The U.S. Federal Communications Commission (FCC) announced plans to release a third batch of funding to the winners of the Rural Digital Opportunity Fund (RDOF) Phase I auction, increasing the total support approved to date to well over $475M.
Included in the latest wave is $163.9 million for 42 bidders, with the money set to fuel deployments to 65,000 locations across 21 states over the next 10 years. The authorization adds to an initial batch of $311 million in funding for 48 providers announced in July. Consolidated Communications and Cox were among the providers approved for funding in the earlier round. The FCC also approved millions in funding for 14 bidders in September but did not provide a total dollar figure for the support it authorized in that round.
A total of 180 bidders were awarded $9.2 billion in the Phase I auction, meaning the vast majority of support has yet to be released though the winners were announced in December 2020. The hold-up is primarily related to the FCC’s efforts to review the longform applications of winning bidders.
Acting FCC Chairwoman Jessica Rosenworcel said in a statement the agency is “continuing careful oversight of this process to ensure that providers meet their obligations to deploy in areas that need it.”
The agency also provided an update on the status of waiver requests from participants seeking to relinquish bids after it sent letters to winners in July flagging census blocks that already appear to have broadband coverage. In response to its warnings, the FCC said 85 winning bidders chose not to pursue buildouts in 5,089 census blocks where they had won support. These bids are considered to be in default, it said.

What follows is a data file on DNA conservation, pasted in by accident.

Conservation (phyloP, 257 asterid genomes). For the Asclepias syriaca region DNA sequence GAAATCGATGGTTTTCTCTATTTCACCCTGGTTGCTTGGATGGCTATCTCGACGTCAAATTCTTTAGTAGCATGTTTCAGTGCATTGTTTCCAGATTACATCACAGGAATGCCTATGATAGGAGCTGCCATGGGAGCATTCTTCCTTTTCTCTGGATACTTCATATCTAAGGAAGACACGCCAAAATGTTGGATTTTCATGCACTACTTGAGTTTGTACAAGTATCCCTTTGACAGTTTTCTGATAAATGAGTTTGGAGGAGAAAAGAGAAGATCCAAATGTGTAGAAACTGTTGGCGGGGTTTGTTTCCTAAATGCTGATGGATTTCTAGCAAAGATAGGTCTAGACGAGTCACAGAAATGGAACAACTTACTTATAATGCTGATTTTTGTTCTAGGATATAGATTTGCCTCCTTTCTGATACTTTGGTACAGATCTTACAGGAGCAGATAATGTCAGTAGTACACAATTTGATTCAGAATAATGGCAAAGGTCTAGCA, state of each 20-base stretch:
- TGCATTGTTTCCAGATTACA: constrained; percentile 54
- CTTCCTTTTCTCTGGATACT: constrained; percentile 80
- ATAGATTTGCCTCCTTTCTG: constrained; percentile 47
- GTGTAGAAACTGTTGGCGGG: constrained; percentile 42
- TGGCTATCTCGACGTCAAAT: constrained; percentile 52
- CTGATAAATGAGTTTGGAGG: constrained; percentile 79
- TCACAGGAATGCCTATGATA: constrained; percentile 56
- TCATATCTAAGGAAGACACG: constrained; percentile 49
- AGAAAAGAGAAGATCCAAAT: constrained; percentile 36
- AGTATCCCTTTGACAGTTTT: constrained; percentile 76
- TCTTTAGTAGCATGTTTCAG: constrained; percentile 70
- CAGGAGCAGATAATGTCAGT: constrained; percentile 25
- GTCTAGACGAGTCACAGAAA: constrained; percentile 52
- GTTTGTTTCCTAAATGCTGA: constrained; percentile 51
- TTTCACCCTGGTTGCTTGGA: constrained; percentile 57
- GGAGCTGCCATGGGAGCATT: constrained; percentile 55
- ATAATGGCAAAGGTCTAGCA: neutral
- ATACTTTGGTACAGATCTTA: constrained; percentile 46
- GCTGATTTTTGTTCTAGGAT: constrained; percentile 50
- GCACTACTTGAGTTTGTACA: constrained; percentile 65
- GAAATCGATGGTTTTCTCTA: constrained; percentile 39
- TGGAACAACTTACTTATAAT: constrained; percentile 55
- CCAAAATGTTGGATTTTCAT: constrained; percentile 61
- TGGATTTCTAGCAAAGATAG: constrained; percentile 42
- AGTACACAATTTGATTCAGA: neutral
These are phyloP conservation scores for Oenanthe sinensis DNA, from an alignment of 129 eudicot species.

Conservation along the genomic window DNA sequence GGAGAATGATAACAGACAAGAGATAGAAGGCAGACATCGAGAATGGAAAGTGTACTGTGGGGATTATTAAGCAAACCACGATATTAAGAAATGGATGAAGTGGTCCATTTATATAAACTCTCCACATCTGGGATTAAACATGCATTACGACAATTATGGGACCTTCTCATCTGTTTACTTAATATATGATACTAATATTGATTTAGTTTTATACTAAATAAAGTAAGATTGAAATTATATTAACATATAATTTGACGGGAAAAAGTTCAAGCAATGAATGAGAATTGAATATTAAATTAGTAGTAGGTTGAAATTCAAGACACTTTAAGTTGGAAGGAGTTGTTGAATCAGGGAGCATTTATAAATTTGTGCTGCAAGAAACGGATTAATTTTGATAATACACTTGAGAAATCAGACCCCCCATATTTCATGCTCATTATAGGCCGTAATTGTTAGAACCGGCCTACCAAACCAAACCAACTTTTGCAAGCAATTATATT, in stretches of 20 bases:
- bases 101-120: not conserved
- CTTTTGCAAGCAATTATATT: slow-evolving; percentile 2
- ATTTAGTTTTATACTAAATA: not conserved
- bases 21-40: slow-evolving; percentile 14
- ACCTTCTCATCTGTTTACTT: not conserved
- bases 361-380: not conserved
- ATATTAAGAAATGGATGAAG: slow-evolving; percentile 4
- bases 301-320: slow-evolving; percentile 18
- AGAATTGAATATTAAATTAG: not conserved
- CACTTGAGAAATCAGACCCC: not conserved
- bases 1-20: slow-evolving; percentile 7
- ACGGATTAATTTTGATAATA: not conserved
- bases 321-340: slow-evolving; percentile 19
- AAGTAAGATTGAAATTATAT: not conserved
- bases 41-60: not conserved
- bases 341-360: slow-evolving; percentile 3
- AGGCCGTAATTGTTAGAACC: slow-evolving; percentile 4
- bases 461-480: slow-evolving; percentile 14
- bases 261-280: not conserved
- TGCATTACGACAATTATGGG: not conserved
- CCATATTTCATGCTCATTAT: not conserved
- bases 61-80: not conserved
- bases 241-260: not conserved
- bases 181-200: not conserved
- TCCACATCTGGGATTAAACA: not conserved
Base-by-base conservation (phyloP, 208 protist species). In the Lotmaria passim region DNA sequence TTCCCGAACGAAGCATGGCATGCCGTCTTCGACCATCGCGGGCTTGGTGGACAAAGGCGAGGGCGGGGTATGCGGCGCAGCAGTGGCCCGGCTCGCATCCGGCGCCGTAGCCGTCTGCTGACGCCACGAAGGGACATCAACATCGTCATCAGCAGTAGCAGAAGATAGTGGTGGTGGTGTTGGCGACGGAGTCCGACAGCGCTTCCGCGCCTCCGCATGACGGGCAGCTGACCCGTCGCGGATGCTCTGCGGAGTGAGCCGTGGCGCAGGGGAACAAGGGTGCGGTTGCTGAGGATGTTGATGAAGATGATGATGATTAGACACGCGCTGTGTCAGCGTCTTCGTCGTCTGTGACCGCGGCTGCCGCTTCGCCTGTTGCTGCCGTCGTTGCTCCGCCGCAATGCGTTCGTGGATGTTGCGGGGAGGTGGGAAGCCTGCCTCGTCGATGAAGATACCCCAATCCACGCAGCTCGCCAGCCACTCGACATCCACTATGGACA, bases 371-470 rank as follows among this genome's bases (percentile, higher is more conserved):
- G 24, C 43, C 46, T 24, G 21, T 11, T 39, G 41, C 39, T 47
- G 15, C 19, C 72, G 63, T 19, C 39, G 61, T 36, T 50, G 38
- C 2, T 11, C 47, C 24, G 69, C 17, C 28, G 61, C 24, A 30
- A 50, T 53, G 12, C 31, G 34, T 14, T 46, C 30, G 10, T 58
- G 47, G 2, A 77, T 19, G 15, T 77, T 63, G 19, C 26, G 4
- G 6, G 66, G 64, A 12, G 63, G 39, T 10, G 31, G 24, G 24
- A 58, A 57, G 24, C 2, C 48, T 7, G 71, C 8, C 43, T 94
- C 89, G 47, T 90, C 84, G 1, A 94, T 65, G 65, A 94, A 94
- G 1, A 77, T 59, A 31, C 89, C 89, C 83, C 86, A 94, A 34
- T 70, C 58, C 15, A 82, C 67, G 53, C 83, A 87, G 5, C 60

Those on the latest default list include Cable One, GeoLinks, Charter Communications, Cox Communications, Frontier Communications, LTD Broadband, Midcontinent Communications (Midco), Resound Networks, Windstream and Wisper.
In July, the FCC issued an initial list of 60 bidding entities which had defaulted on winning bids totaling $78.5 million covering nearly 11,000 census blocks. An agency representative previously told Fierce support will not be authorized for bids in default, with the money instead remaining in the Universal Service Fund for later distribution.
The defaults represent just a fraction of the nearly 787,000 eligible census blocks covered in the Phase I auction.
This story has been updated to include information about the support the FCC authorized in September.